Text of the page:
Friday, December 10, 2010

Caroline Lucas on Fees

Yesterday Caroline Lucas MP made two sterling performances on tuition fees. First of all in the House was short and sweet. The constrained debate time and number of MPs wanting to speak makes it a stroke of luck she got to say anything at all.

"The hon. Gentleman rightly spoke about the importance of employers paying their contribution towards higher education. Does he therefore support the University and College Union's proposal for a business education tax that would essentially be a corporation tax on the 4% biggest companies that benefit directly from graduates? That would generate £3.9 billion for higher education and would mean that we could scrap tuition fees altogether."
Tax the richest to enable equal access to education? Seems reasonable to me, thanks to UCU for the plan. The second was a speech to the crowd outside where she got to speak for slightly longer and you can watch it here;

Good stuff. There's also some views on the all important EMA here.



I find the students' call for 'free education' really annoying - they mean free to them which means I (who didn't go to university) pay for them to do so.

Pippa said...

But being graduates mean they are more likely to pay larger amounts of tax and you and me and all of us will benefit from that. Funding education is an investment not a cost.

Jim Jepps said...

Quite Pippa.

Gideon - assuming you didn't go to public school you wont have paid to go to school, yet you directly benefit from being literate and able to add up and take away.

Education is a social good in a number of ways and the investment more than pays for itself.

The fact is we can take two different world views - one where we have a society where what benefits you often benefits me, where a socially just society has less crime, is more productive, is more culturally interesting and is happier all of which are social consequences that benefit me, or one where we are isolated individualists where poverty, illiteracy, bad health, etc are all someone else's problem unless it effects us directly - in which case you better pray your rich.

Joe Otten said...

Yes Jim, we're all in it together, so Gideon should pay extra taxes to pay for an education for you that he can't have. One that means he won't be considered for many jobs that he could do because a degree is a convenient pre-screening device.

You may want to tax the rich more, but an honest approach to the fees question will recognise the balance of taxes that actually are paid, not what you would like that balance to be.

Even the NUS recognised the need for a graduate contribution. The principal difference between their policy and the government's is that under the government's policy the poor will pay less and the rich will pay more.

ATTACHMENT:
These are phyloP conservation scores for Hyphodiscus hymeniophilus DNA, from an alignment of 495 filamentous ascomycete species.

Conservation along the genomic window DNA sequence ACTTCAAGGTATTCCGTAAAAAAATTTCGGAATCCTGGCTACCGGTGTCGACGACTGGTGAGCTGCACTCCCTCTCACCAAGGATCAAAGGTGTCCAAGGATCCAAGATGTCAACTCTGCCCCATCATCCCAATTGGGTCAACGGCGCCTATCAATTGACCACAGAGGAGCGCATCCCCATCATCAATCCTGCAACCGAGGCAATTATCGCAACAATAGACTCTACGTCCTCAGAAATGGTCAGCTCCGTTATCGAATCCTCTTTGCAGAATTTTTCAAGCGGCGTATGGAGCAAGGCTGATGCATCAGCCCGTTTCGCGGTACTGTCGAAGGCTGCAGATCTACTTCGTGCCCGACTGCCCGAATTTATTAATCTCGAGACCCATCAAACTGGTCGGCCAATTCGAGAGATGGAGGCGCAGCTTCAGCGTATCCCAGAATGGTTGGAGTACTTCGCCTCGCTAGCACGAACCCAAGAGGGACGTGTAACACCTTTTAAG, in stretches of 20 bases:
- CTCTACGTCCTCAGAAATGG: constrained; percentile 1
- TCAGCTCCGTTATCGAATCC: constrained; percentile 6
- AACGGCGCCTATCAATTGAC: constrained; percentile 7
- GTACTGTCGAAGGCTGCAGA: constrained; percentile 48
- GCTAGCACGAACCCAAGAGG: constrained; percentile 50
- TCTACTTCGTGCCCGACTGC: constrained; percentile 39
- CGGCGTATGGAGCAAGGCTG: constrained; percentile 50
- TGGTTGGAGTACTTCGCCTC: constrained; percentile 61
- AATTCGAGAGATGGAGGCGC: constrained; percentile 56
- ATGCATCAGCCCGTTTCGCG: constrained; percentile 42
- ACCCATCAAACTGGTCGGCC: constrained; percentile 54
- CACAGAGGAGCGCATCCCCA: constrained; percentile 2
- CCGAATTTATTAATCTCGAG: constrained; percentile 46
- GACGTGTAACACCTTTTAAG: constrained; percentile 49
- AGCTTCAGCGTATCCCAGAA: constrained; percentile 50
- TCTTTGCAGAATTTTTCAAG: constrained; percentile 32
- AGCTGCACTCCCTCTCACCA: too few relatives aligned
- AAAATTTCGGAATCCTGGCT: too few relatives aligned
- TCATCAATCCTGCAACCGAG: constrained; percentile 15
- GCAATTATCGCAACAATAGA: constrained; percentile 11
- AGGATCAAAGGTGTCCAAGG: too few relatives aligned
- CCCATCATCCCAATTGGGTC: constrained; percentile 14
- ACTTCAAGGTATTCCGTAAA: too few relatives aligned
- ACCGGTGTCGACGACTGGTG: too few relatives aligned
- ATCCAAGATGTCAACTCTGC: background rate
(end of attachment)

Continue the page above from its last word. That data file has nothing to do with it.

Now quite why the 4% biggest companies should be taxed differently to other sizes is a complete mystery. Why do the Greens fetishise the size of a business over issues like, say, its environmental impact or social responsibility.

Jim Jepps said...

Joe, I'm unlikely to be going to university again, but I'm confident that I'll be paying taxes, so I'm not arguing for him to pay for my education - I'm arguing that both he and I are better off ensuring the next generation are educated properly rather than creating a generation that has less opportunities and more debt than the one I belong to.

We are up for environmental taxes too - but we'd rather criminalise the worst polluters than make money out of them I suppose.

rashid1891 said...

it is good site


Pippa - sorry, lacking a university education I don't understand. You going to university, getting a degree and then paying more taxes makes my life a bed of roses? You want the education - you pay for it.

The Snarkery said...

Gideon, paying more taxes means graduate already contribute disproportionately to all governemnet services. The only way this would not benefit you is if you have never used any government services:primary or secondary schooling, GP, hospital visits, rubish collection,driving on a road or walking on a pavement etc.

Of course, this only works if education genuinely adds that much to earning power. I don't believe that's true: if so much extra was really earned from a degree, its costs would be met by the rise in revenue from ordinary income tax, a graduate tax would be superfluous. If this is not the case, then degrees do not benefit their holders enough financially. Degrees are more likely to have economic benefit collectively rather than individually, particularly engineering & science degrees. For example, the wage for someone researching alzheimers...

I think degrees have a worth that is more than instrumental, they confer non-instrumental benefits that can only be paid back by adding to society's culture/progress, not by a financial contribution.